I have always
been fascinated by the wooden ark that Moshe mentions in this weeks’ parsha as being the place where he
deposited the tablets of stone upon which the aseret hadvarim – the Ten Commandments were
inscribed. The commentators to the Bible differ in their understanding of this
wooden ark. Some present it as being the ark that went out to war to lead the
Israelites in battle against their enemies. Others see the wooden ark as being
the inner middle ark of the three “boxes” that composed the Holy Ark that
resided in the Holy of Holies. The outside “box” was gold, the inside “box” was
gold and the middle “box” that separated between them was made of wood. It was this wooden “box” that Moshe used as a
temporary storage place for the great tablets of Sinai.
In any event, no matter which opinion we will follow in this discussion, it is obvious that this wooden ark had great significance and importance in Jewish life. It led the Jewish army into battle and victory and/or it bound together the two “boxes” of gold that housed the tablets of stone in the Holy of Holies. So what is so special about a wooden box? I appreciate the value and grandeur that the golden “boxes” must have brought to the Temple and the tablets of stone that they contained. After all, the Torah and the Temple represent the royalty of Judaism and royalty requires gold to enhance it. But why the wooden ark? What does that represent and teach us?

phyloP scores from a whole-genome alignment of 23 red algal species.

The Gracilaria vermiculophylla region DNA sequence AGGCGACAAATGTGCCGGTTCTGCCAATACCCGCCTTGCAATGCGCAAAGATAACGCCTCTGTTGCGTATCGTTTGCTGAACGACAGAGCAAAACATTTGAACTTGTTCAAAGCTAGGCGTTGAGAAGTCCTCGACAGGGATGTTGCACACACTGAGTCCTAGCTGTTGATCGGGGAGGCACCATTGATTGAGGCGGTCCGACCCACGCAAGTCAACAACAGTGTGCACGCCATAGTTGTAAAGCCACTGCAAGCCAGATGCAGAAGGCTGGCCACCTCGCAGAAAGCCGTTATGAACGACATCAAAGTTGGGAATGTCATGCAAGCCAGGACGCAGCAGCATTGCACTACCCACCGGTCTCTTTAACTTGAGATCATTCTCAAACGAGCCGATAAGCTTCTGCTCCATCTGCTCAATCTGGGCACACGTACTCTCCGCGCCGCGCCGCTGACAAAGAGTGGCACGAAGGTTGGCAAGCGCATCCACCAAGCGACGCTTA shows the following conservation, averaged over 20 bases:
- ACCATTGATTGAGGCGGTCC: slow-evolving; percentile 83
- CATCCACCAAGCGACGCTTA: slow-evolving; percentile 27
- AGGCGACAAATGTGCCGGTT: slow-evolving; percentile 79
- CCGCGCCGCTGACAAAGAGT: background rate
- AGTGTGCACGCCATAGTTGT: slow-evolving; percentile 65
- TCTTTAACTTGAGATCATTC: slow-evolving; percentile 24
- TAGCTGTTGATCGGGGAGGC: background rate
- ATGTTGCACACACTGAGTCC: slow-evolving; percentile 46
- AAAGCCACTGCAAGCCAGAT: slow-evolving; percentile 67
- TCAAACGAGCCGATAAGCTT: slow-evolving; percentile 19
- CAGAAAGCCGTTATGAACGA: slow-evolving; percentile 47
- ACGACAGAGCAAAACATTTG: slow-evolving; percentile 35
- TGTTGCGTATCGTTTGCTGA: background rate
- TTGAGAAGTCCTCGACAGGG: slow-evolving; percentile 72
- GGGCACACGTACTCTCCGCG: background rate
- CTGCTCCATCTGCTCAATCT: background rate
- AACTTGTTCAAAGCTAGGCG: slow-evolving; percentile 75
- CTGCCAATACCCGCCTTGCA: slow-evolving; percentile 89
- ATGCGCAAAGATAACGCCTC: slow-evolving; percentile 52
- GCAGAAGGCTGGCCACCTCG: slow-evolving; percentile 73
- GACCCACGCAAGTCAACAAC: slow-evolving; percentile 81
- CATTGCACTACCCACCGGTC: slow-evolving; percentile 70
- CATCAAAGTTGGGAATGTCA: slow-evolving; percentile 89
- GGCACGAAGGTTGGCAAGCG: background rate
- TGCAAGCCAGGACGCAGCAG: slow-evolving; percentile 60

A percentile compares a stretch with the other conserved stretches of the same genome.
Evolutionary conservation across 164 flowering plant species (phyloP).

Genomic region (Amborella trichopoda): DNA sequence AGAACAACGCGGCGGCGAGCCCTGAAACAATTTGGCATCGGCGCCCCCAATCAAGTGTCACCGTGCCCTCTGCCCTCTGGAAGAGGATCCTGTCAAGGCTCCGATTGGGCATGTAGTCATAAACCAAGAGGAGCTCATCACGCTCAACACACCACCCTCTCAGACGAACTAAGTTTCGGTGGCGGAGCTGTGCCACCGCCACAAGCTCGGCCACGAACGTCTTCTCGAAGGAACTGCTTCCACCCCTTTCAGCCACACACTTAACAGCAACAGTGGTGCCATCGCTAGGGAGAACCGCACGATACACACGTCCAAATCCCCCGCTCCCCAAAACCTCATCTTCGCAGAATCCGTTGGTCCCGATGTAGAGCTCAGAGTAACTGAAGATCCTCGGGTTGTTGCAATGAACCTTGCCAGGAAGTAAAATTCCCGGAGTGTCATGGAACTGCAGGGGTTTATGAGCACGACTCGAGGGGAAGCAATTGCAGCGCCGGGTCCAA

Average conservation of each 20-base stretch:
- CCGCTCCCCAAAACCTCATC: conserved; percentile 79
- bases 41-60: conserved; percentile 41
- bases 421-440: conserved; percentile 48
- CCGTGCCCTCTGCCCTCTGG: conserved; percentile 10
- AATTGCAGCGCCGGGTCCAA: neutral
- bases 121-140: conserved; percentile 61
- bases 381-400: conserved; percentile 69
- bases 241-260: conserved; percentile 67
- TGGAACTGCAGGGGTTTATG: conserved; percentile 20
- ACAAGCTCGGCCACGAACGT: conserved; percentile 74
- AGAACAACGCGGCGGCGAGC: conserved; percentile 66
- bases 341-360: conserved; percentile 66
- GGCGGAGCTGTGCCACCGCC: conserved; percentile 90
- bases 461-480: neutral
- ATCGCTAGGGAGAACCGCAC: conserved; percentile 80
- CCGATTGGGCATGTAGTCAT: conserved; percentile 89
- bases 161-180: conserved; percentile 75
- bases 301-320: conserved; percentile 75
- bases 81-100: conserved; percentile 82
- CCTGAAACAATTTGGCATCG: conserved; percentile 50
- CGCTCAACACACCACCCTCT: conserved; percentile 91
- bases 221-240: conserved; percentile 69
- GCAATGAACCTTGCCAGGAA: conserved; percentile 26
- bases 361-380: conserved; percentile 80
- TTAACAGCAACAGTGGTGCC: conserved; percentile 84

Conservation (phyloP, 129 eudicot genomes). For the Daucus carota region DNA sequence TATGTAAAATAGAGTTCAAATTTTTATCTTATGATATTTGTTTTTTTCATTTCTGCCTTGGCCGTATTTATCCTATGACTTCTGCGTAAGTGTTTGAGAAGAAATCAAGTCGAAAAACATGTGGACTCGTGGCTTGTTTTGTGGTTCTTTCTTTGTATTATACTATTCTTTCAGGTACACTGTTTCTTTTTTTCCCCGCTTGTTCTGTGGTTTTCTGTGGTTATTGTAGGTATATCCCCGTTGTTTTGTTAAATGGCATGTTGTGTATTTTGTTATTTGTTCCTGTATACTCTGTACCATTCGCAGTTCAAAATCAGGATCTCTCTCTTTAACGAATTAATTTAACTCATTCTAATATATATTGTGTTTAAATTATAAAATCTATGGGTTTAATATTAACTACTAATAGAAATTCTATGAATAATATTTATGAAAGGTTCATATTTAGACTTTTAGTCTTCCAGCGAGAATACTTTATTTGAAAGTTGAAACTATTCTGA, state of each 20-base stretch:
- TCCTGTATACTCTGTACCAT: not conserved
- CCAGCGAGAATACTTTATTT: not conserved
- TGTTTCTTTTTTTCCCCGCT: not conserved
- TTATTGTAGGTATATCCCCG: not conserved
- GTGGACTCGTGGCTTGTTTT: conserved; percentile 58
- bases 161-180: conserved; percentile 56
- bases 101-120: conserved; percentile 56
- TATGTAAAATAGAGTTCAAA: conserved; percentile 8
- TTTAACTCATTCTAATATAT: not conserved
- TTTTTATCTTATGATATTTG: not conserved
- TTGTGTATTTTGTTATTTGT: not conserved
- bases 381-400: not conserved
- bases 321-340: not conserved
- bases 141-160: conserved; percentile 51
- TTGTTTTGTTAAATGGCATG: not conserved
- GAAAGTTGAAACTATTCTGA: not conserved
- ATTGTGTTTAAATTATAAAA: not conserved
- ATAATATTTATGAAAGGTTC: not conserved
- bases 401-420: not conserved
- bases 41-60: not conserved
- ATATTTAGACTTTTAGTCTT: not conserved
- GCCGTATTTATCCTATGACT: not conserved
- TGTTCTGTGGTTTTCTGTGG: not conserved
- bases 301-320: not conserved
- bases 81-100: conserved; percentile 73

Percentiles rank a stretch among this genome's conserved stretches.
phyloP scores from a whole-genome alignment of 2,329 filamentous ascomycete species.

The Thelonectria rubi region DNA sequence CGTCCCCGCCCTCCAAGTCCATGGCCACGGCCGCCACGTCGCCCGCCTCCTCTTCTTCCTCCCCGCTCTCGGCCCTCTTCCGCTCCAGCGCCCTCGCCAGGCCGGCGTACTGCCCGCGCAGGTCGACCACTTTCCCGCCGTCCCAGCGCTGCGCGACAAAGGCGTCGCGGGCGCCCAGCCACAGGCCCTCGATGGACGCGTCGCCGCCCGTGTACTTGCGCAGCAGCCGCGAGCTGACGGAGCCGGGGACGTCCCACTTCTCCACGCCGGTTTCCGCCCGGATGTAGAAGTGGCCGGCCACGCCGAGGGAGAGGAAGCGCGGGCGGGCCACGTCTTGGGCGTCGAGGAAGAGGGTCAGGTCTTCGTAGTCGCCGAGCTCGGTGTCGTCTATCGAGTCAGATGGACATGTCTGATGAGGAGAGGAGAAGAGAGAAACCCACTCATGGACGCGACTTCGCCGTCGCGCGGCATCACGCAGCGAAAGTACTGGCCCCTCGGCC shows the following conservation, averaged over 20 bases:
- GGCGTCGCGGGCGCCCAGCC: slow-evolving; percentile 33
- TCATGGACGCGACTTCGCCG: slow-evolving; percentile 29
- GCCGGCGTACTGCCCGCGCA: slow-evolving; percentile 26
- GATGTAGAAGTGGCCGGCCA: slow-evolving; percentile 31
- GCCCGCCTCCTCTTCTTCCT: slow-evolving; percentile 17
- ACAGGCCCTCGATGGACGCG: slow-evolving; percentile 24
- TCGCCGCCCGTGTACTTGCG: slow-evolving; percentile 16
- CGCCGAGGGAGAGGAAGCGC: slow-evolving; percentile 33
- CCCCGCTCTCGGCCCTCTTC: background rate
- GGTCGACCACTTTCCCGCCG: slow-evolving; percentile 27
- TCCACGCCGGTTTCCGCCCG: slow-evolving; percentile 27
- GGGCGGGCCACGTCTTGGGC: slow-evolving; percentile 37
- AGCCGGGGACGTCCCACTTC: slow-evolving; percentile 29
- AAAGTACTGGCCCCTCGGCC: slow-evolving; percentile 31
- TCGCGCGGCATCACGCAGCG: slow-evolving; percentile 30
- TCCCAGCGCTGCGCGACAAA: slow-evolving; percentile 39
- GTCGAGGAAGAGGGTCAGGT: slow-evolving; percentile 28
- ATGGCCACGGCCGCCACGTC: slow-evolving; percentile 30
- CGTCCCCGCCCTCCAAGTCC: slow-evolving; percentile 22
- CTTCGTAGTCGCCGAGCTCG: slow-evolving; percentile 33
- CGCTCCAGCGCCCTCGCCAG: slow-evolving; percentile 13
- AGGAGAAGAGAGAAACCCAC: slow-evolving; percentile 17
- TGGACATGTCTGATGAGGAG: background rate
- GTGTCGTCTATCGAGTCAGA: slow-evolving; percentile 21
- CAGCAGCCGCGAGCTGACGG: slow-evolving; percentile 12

I think that the
wooden ark represents the power of Torah in Jewish life. The Torah is compared
to the tree of life – eitz
chayim. Wood is a symbol of life
not of an inert metal. Trees are one of the great natural wonders of God’s
world. Without their presence, life as we know it on this planet could not
exist. The Torah itself compares human life to trees – ki haadam eitz hasedah – humans are as the trees of the
field. The Torah cannot be housed only in gold. It is the symbol of life and
therefore must be nurtured and protected by living things.
Even in war,
with all of its technology and weapons, it is the living human being’s bravery,
courage and ability that ultimately decide the fray. Therefore, Moshe’s choice
of a wooden ark to house the tablets of stone is a most appropriate one. For in
our time, when we are deprived of the Temple and of the golden Holy Ark, the
Torah resides within the living organism of the Jewish people and of individual
Jews. We are, so to speak, Moshe’s
It is our living vitality that creates the commitment to Torah that ensures its continuity and eternity. The Torah does not reside within golden museums. Rather, it resides within the living Jew who cherishes its teachings and values and practices its ritual lifestyle. How important and necessary therefore is this lesson of Moshe’s wooden ark. It speaks to the heart of Jewish life and practice.Shabat Shalom.
Rabbi Berel Wein